The Mekong Diaries – Apsara Dance – Cruise Traveller

The Mekong Diaries – Apsara Dance

Tuesday 10th July 2018 – Day 4 on ms Jahan’s “Classical Civilisations” river cruise

On the evening that we were moored overnight in Phnom Penh, we were fortunate to have some extremely talented dancers and musicians come onboard the ms Jahan ship and treat us to a range of local dances and performances.

In Hindu culture, the ‘Apsaras” are the female spirits of the clouds and waters.

The beautiful Apsara dancers aboard the ms Jahan in Phnom Penh

The Apsara stories are entwined in the ancient history of Cambodia. Angkor Wat, the largest Angkorian temple (built AD 1116–1150), features both apsaras and devata, however the devata type are the most numerous with more than 1,796 in the present research inventory. Angkor Wat architects employed small apsara images (30–40 cm as seen below) as decorative motifs on pillars and walls. Khmer female figures that are dancing or are poised to dance are considered apsaras; female figures, depicted individually or in groups, who are standing still and facing forward in the manner of temple guardians or custodians are called devatas (female Hindu gods)

An Apsara decoration, Angkor Wat, Cambodia

English translations of the word apsara include nymph, fairy, celestial nymph, and celestial maiden.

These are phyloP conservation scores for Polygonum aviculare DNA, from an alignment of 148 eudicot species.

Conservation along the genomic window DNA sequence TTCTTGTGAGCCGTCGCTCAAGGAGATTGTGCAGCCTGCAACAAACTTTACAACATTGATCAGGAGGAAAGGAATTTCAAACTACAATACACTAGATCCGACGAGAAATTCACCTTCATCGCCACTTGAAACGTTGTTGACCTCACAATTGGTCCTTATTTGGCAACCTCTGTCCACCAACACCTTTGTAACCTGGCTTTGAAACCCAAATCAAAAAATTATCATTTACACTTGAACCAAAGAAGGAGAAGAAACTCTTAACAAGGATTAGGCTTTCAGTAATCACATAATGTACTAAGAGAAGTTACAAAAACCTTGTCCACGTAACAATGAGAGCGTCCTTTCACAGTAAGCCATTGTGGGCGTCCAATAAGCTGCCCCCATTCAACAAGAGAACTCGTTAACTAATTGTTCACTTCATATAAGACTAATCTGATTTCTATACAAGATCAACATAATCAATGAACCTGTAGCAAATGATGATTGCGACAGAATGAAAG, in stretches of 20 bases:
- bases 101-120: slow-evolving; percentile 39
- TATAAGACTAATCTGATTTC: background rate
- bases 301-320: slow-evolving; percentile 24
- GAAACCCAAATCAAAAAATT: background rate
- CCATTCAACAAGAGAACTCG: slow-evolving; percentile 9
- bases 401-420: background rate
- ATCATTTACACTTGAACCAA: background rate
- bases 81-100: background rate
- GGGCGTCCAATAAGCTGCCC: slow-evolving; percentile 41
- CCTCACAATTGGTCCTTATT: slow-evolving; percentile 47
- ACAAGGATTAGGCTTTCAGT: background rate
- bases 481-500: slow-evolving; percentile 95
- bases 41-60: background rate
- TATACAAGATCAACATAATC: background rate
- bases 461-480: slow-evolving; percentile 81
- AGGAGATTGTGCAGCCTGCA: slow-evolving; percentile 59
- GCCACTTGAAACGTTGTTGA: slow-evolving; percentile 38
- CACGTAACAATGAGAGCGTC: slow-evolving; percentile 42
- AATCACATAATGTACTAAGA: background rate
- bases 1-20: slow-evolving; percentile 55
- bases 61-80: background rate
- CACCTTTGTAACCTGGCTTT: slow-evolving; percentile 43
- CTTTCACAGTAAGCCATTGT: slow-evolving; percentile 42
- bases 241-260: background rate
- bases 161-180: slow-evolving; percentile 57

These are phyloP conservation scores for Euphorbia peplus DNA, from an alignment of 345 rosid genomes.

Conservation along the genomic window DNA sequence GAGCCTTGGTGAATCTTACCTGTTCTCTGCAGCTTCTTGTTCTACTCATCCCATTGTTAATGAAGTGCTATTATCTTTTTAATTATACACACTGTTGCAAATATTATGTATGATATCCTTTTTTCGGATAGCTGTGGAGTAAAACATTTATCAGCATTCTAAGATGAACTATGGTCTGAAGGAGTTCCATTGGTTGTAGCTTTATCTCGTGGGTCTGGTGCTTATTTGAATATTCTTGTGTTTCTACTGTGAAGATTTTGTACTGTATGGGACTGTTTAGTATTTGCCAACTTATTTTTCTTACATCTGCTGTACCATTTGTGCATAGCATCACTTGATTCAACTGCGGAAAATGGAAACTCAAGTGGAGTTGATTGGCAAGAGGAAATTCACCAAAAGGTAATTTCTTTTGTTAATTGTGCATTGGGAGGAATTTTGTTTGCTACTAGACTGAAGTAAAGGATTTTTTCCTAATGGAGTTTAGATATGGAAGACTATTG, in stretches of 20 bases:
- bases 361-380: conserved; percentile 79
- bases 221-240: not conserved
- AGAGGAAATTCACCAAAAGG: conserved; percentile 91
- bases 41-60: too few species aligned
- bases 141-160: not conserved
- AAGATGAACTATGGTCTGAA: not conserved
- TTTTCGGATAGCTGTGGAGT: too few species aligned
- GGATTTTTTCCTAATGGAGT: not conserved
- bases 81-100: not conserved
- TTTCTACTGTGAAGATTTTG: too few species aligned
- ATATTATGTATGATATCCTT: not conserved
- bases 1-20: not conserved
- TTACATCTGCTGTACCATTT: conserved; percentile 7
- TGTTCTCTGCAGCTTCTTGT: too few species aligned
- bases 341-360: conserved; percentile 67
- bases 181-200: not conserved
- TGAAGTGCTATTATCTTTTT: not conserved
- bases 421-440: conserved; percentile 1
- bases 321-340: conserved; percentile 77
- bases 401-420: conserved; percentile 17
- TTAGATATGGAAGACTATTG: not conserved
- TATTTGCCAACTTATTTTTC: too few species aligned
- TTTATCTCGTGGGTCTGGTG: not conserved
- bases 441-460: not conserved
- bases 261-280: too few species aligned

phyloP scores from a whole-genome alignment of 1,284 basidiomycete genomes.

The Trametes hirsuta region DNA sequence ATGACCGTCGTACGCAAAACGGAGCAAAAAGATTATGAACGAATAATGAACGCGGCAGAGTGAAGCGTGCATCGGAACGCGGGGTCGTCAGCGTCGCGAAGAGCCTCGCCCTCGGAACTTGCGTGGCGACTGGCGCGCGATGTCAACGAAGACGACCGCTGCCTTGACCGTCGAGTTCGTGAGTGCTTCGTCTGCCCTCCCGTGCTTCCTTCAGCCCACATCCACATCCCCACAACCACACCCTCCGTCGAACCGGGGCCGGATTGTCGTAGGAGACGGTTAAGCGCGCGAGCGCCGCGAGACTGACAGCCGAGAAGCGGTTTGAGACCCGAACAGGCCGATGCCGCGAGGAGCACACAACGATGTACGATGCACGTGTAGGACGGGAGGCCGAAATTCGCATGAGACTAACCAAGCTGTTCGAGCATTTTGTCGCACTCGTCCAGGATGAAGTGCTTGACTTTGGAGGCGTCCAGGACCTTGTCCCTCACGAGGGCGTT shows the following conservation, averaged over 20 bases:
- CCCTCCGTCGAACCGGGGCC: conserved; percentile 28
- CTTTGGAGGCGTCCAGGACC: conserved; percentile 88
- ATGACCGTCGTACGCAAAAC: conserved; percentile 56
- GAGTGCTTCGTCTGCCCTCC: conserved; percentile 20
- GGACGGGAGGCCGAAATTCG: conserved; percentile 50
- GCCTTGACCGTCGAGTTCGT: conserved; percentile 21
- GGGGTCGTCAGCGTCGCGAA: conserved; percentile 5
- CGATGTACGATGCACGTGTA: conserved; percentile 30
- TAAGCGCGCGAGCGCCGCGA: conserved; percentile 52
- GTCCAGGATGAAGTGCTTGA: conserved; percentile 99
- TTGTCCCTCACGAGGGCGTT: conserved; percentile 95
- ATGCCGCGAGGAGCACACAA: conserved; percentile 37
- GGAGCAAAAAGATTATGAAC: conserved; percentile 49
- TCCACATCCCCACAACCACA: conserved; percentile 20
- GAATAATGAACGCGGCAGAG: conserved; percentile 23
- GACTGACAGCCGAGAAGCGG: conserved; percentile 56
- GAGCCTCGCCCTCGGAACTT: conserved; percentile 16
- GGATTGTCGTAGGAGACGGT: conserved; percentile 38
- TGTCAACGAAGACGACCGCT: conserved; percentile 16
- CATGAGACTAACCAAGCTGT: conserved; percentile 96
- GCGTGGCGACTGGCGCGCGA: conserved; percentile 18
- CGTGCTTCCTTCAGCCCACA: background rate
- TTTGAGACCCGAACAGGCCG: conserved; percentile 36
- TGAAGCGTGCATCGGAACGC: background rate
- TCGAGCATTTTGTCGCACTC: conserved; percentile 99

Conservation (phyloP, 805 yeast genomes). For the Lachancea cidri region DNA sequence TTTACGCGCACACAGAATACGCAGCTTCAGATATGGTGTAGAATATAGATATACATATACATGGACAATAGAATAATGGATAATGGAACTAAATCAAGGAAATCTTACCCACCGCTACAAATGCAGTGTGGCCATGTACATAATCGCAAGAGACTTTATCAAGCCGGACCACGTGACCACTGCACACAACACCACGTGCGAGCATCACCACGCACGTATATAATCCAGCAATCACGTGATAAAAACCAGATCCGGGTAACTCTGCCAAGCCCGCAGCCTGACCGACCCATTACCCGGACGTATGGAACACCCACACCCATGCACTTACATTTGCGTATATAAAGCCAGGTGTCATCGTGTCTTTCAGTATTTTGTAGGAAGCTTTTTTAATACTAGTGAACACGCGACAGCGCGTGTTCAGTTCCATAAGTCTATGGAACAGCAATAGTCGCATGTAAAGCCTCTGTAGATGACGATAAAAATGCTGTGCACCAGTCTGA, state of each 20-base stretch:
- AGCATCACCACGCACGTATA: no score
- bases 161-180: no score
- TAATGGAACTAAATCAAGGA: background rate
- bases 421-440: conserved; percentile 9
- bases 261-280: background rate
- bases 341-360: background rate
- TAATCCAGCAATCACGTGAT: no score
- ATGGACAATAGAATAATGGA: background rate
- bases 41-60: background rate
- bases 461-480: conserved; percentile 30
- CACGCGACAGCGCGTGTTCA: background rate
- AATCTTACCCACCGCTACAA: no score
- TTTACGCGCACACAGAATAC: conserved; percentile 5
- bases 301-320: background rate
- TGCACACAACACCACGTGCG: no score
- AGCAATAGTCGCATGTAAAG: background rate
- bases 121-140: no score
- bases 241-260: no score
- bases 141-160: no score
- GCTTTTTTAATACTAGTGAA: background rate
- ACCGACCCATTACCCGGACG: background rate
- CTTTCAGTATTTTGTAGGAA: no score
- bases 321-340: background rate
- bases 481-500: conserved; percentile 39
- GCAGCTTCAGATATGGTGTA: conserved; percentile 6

Apsara dancers in a group, Ankor complex, Cambodia

In Indian mythology, apsaras are beautiful, supernatural female beings. They are youthful and elegant, and superb in the art of dancing. They are often wives of the Gandharvas, the court musicians of Indra. They dance to the music made by the Gandharvas, usually in the palaces of the gods, entertain and sometimes seduce gods and men. As ethereal beings who inhabit the skies, and are often depicted taking flight, or at service of a god, they may be compared to angels. (1)

The Cambodian Apsara dance was created by the Royal Ballet of Cambodia in the mid-20th century under the patronage of Queen Sisowath Kossamak of Cambodia. The role of the apsara is played by a woman, wearing tight-fitting traditional dress with gilded jewelries and headress modelled after Angkor bas-reliefs, whose graceful, sinuous gestures are codified to narrate classical myths or religious stories.(1)

The Royal Ballet of Cambodia 2010 – Wikicommons

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